By Dan Brillman
Anchored putting, a popular golfing technique where players
rest or "anchor" putters against a part of their body, will be
against USGA regulations from January 2016. The new rule will
"prohibit strokes made with the club or a hand gripping the club
held directly against the player's body, or with a forearm held
against the body to establish an anchor point that indirectly
anchors the club."
The style of many golfers, including stars Adam Scott, Webb
Simpson and Ernie Els, could be affected by the change. Keegan
Bradley, currently ranked 15th in the world, recently told
Golfweek Magazine that he would "do whatever I have to do to
protect myself and the other players on tour." Did Bradley mean
lawsuit? If so, he really doesn't have a putter to lean on,
Vermont Law professor Michael McCann told Golf.com.
McCann said that because golfers are essentially independent
contractors and not members of a union, they cannot challenge
the rule change as a violation of a collectively bargained
Players' only hope for a case would be an antitrust suit.
But even that's a long shot since the golfers would have to
prove that the terms of employment have changed and that the
market for quality golfers has been diluted -- not a very sound
argument. Besides, courts generally defer to governing bodies'
rules, as in 1981's Gunter v. Hartz, in which a tennis equipment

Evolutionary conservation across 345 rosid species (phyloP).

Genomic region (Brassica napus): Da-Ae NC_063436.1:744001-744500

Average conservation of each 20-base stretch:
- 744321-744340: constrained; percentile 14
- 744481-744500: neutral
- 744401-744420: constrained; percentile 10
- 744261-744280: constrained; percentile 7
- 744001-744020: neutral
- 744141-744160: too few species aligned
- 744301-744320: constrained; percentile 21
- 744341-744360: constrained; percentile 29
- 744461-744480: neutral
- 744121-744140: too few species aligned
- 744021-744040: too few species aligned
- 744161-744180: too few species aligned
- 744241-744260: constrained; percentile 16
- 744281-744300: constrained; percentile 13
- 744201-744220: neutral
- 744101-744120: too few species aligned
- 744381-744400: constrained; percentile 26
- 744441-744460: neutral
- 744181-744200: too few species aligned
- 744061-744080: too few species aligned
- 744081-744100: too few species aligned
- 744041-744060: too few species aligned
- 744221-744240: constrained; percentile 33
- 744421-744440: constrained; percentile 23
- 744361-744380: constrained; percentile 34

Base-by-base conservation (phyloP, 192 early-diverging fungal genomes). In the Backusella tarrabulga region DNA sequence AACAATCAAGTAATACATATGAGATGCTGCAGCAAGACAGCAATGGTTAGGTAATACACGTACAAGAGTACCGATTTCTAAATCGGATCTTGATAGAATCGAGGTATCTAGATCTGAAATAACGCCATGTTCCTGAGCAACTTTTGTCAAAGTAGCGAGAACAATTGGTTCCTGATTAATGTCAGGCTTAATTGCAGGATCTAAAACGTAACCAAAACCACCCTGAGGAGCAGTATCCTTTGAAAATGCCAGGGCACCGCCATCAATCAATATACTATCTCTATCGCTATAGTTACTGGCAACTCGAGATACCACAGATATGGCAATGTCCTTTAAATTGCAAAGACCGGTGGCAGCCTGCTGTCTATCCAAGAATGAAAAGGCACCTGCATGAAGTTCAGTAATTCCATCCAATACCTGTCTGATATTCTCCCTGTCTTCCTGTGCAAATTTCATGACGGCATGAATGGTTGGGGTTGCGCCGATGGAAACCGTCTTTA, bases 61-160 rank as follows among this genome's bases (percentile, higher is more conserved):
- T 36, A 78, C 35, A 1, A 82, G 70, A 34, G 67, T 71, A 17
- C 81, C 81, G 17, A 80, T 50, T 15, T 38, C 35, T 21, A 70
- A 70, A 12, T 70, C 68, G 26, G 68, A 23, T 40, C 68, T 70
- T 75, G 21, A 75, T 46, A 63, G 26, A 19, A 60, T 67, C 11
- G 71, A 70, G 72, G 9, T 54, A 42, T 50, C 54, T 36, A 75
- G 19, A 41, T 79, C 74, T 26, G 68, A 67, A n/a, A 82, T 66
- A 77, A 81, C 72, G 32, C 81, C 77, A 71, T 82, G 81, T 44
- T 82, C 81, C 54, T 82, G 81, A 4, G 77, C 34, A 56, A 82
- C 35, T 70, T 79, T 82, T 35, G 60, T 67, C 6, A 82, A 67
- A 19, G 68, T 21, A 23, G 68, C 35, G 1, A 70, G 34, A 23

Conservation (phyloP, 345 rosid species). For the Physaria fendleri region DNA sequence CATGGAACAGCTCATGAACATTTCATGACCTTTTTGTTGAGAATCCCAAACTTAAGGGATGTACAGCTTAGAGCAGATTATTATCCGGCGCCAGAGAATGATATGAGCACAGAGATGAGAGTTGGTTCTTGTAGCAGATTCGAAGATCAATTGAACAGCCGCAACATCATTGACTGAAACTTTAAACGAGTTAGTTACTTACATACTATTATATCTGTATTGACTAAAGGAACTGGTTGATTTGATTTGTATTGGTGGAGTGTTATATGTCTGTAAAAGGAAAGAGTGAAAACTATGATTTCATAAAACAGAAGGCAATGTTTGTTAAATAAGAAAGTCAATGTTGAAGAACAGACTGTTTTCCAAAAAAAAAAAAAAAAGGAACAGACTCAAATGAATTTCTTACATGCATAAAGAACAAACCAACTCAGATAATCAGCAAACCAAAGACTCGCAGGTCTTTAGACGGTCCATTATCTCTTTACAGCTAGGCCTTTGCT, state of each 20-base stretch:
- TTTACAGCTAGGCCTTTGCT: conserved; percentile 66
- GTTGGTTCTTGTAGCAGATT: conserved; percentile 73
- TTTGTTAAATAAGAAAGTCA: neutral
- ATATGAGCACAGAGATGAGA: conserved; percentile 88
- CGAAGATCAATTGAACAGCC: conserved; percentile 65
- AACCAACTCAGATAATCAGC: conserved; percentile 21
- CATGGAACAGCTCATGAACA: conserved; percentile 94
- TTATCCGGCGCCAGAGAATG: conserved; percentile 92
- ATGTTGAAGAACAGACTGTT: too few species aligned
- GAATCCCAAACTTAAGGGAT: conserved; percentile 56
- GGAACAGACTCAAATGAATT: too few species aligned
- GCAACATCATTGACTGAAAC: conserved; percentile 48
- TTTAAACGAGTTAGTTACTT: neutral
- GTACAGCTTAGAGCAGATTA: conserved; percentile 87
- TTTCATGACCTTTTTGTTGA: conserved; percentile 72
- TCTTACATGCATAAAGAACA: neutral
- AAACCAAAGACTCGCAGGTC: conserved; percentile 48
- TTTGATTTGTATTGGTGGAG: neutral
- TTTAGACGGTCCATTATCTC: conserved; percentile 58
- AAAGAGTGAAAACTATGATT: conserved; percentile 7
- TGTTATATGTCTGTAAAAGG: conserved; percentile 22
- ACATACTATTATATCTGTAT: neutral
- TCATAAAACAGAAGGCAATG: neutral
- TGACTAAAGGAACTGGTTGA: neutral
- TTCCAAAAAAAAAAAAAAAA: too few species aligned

manufacturer sued the sport's governing body over its ban on
"spaghetti" or double-strung racquets. Bradley and his cohorts
are probably going to have to learn to putt the old-fashioned
way. They have three years to practice.
Time for a veto?
By Suhrith Parthasarathy
The latest version of the annual military budget might
prevent the closing of the Guantanamo Bay Prison, says a
coalition of advocacy groups that has written to President
Barack Obama urging him to veto the budget, reports Politico.
(Hat tip: Lawfare.)
On Nov. 27, a coalition including the ACLU, Amnesty
International and Human Rights Watch, wrote a letter to the
president expressing concern about the deadline for transferring
detainees from the prison. The transfers are set to expire March
27, 2013, but if the deadline is extended -- a possibility under
the proposed budget -- "the prospects for Guantanamo being
closed during (Obama's) presidency will be severely diminished,"
says the coalition. To close Guantanamo, which the coalition
labels a "hallmark" of Obama's 2008 presidential campaign, a
veto will be needed, it says.
Lawfare argues that a veto is the only effective move
available to the president to close the prison. It is unlikely
Obama will use it, though, given his "crowded field of other
legislative priorities" and the fact that he has failed to veto
past versions of the military budget in spite of the transfer
Wachtell vs Harvard
By Erin Geiger Smith
Some highbrow legal battles are fought in courtrooms.
Others, it seems, are waged via memo. One intellectual skirmish
that keeps popping up on our radar is between the merger and
acquisition department at Wachtell, Lipton, Rosen & Katz and
members of Harvard Law School's Shareholder Rights Project, a
clinic that promotes what it believes are better corporate
On Wednesday top Wachtell partners, including Martin Lipton,
wrote a memo complaining about the project, calling it